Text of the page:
Early Settlement Panel
New Jersey families going through divorce may rightfully be concerned about what arrangements a judge will make about their future. Most cases end in settlement before the court has to make a decision. Before the court issues a judgment, it encourages spouses to try to work out a settlement agreement beforehand and mandates that they appear before an Early Settlement Panel (the ‘ESP”). An experienced family law lawyer can help Monmouth County residents understand what to expect during arbitration, mediation or the settlement panel, and how a court is likely to see your case if you and your spouse decide not to settle. Contact Goldstein Law Group to discuss the details of your situation. All the partners of our firm have been selected to serve as Early Settlement Panelists and/or Intensive Settlement Panelists in Monmouth and/or Middlesex Counties. In order to do so, they have to be recognized as skilled family law attorneys that devote a significant part of their practice to family law matters.The Role of the Early Settlement Panel
The goal of the Early Settlement Panel ("ESP") in New Jersey is to help spouses reach an equitable and efficient (early) settlement. Trial and appeal are expensive procedures that can create an emotional burden on one or both spouses and their children. The ESP (in most counties) is made up of two attorneys whom the court appoints to mediate a divorce case. It can only consider financial issues. That means it hears evidence and arguments related to spousal support, child support, property division, and attorneys' fees. However, it will not hear issues related to child custody or visitation. Other mediation programs provided thru the court system can and do address the non-financial issues.
The process for ESP is straightforward. After your case has been in the system for a sufficient time that the majority, if not all, discovery has been obtained sufficient to allow the parties and their counsel to make informed decisions and to entertain meaningful settlement negotiations, you and your lawyer will appear before the Panel on a date set by the court (you and between upwards of three to 15 or so other similarly situated cases, that is!). Your lawyer and your spouse's lawyer will present a written position paper and supporting summary evidence as to the facts alleged and in support of the position for settlement you advance. The panelists hear the facts and evidence of the case and listen to the attorneys' arguments and advocacy. They will take notes and may ask questions. Afterwards, they will excuse the parties and their counsel from the room, they will then deliberate on the case and render their collective opinions and recommendations as to how they strongly recommend the two litigants should settle their case, as to the issues presented to the panelists. The goal of the ESP is for the panelists to recommend a fair divorce settlement. Thus, if you and your spouse both agree to the settlement recommended by the ESP panelists, you can end your divorce then. However, if either of you does not agree, the case goes back to the judicial system and is scheduled for further timely and costly continuing litigation, the very next of which is a subsequent layer of alternate dispute resolution (ADR) known as “mandatory economic mediation.” It is similar in nature to the ESP, however, it is conducted by a single mediator that will take place at his or her office, within 45 days after a failed ESP. The economic mediator is selected by the litigants’ attorneys from a list of qualified mediators. The economic mediator will provide two hours of his or her time at no cost to the litigants, as a service to the bench, the bar, and the litigants. Thereafter, for any time spent beyond the first two free hours, the mediator is to be paid his or her hourly rate (which varies), which is to be allocated by the court in some ratio between the two spouses. If that second layer of mediation still fails to achieve a settlement between the two parties, the court will meet with counsel, with the litigants present at court at a pre-trial conference when a firm trial date is give, in most cases, on the next available trial date. Usually this is several months into the future. There is much incentive to settle one’s case, given the time and expense involved (including the emotional “expense” that a protracted divorce case can have on a litigant and the parties children).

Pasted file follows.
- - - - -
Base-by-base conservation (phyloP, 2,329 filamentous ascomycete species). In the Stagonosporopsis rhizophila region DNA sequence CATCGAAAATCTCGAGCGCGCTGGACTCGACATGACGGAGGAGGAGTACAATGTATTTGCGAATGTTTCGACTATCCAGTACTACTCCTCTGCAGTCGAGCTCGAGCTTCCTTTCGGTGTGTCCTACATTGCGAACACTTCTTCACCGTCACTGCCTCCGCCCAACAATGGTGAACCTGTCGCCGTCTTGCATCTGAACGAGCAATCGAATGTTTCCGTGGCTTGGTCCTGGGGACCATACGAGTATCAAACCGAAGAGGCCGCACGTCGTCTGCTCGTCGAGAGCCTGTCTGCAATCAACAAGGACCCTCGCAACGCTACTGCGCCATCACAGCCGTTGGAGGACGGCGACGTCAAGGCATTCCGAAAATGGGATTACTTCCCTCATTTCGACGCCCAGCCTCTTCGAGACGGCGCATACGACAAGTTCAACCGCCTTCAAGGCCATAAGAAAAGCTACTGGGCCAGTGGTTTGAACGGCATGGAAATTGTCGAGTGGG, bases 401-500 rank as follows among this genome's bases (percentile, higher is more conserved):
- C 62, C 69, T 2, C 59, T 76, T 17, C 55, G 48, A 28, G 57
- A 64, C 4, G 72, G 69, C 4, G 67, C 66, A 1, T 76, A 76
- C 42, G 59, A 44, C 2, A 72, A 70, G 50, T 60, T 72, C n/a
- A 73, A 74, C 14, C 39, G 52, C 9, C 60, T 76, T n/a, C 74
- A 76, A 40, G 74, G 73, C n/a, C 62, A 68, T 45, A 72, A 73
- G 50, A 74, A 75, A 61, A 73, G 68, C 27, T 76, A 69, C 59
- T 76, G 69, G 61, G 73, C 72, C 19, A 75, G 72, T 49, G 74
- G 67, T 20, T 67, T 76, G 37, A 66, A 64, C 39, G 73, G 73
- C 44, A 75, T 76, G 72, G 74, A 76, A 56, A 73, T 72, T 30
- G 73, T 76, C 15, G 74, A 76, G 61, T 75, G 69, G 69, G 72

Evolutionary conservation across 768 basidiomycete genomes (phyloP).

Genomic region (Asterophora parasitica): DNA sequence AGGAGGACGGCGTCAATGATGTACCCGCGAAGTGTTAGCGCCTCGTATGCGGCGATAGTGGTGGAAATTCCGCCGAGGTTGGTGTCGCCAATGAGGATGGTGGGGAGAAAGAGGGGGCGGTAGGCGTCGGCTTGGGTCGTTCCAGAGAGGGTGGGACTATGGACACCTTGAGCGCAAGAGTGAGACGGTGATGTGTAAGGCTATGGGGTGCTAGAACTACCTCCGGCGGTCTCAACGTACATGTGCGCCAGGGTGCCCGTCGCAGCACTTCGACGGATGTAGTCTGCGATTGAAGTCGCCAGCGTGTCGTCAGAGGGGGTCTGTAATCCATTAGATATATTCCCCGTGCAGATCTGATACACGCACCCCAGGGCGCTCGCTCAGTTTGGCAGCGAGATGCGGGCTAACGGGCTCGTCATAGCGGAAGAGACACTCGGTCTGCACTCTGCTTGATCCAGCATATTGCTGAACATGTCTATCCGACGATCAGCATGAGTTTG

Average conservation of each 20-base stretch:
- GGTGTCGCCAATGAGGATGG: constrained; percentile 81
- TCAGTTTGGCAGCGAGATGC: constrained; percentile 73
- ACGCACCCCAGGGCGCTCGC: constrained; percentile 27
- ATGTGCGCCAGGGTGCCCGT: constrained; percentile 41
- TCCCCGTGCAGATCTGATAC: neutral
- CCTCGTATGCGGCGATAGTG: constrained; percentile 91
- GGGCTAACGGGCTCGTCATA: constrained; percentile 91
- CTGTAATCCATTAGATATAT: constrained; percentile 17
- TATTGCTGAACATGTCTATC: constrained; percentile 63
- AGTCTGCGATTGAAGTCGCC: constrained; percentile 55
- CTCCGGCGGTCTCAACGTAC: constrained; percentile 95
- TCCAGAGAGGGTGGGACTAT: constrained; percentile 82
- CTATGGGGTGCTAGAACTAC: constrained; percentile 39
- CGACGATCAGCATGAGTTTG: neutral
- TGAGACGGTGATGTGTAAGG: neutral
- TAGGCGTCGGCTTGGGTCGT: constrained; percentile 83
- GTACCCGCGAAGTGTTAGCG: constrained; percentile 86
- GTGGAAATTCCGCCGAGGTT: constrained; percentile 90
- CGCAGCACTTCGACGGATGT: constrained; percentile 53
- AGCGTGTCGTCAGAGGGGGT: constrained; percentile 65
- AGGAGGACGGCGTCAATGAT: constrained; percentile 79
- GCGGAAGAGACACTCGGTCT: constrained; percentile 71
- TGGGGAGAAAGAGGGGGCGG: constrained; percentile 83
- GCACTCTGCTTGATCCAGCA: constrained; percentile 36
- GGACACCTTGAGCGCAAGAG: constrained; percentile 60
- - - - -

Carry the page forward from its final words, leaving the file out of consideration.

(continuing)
The ESP program is intended to help litigants resolve their family law case fairly and equitably to avoid the need for trial, which can be expensive. The attorneys appointed to the panel are well-respected members of the family law community who are considered proficient in all aspects of matrimonial law and volunteer to mediate the case. At Goldstein Law Group, three of our attorneys currently serve as Early Settlement Panelists and serve the court on a regular basis.
We estimate that 90-95% of all New Jersey divorce cases can be resolved by settlement. As panelists ourselves, we believe that the ESP process and the mandatory economic mediation can result in a sound settlement for some families. However, if you and your spouse cannot agree on the recommended settlement, we will be aggressive advocates for your interests.Discuss Your Divorce with a Middlesex County Lawyer
At Goldstein Law Group, we believe that our work on the ESP is a testament to our skill, integrity, and excellent reputation in the community. If you need a dedicated family law attorney to guide you through a dispute with your spouse, parents, or children in Middlesex County and beyond, contact us at 732-967-6777 or via our online form. We have represented individuals in communities such as East Brunswick, Manalapan, and Freehold.